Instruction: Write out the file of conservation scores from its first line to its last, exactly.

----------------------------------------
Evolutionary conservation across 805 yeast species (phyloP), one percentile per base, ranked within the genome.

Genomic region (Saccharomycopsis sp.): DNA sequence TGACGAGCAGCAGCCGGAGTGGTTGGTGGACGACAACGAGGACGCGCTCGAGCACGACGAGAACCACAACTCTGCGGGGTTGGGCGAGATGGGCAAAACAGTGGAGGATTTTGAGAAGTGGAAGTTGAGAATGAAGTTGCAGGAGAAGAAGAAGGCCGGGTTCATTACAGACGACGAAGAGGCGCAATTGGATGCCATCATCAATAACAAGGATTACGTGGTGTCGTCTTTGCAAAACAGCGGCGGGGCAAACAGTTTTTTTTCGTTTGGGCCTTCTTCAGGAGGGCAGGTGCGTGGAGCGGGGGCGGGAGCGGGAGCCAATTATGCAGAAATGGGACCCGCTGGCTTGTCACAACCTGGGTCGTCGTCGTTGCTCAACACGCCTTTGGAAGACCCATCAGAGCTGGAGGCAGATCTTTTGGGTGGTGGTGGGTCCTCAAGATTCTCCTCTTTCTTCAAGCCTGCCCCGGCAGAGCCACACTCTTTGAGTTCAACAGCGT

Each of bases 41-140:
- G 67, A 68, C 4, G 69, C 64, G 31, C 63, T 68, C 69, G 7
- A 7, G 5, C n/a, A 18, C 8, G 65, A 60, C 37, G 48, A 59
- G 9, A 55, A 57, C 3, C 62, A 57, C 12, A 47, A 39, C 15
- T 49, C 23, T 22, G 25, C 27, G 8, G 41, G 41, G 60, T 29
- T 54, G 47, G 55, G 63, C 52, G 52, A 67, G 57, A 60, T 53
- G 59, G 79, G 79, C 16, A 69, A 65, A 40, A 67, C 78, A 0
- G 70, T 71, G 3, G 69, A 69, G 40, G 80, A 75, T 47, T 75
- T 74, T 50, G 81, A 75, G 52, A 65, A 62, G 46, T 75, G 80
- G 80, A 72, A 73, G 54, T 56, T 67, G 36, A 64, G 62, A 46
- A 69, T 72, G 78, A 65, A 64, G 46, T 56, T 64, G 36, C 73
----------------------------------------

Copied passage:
Evolutionary conservation across 805 yeast species (phyloP), one percentile per base, ranked within the genome.

Genomic region (Saccharomycopsis sp.): DNA sequence TGACGAGCAGCAGCCGGAGTGGTTGGTGGACGACAACGAGGACGCGCTCGAGCACGACGAGAACCACAACTCTGCGGGGTTGGGCGAGATGGGCAAAACAGTGGAGGATTTTGAGAAGTGGAAGTTGAGAATGAAGTTGCAGGAGAAGAAGAAGGCCGGGTTCATTACAGACGACGAAGAGGCGCAATTGGATGCCATCATCAATAACAAGGATTACGTGGTGTCGTCTTTGCAAAACAGCGGCGGGGCAAACAGTTTTTTTTCGTTTGGGCCTTCTTCAGGAGGGCAGGTGCGTGGAGCGGGGGCGGGAGCGGGAGCCAATTATGCAGAAATGGGACCCGCTGGCTTGTCACAACCTGGGTCGTCGTCGTTGCTCAACACGCCTTTGGAAGACCCATCAGAGCTGGAGGCAGATCTTTTGGGTGGTGGTGGGTCCTCAAGATTCTCCTCTTTCTTCAAGCCTGCCCCGGCAGAGCCACACTCTTTGAGTTCAACAGCGT

Each of bases 41-140:
- G 67, A 68, C 4, G 69, C 64, G 31, C 63, T 68, C 69, G 7
- A 7, G 5, C n/a, A 18, C 8, G 65, A 60, C 37, G 48, A 59
- G 9, A 55, A 57, C 3, C 62, A 57, C 12, A 47, A 39, C 15
- T 49, C 23, T 22, G 25, C 27, G 8, G 41, G 41, G 60, T 29
- T 54, G 47, G 55, G 63, C 52, G 52, A 67, G 57, A 60, T 53
- G 59, G 79, G 79, C 16, A 69, A 65, A 40, A 67, C 78, A 0
- G 70, T 71, G 3, G 69, A 69, G 40, G 80, A 75, T 47, T 75
- T 74, T 50, G 81, A 75, G 52, A 65, A 62, G 46, T 75, G 80
- G 80, A 72, A 73, G 54, T 56, T 67, G 36, A 64, G 62, A 46
- A 69, T 72, G 78, A 65, A 64, G 46, T 56, T 64, G 36, C 73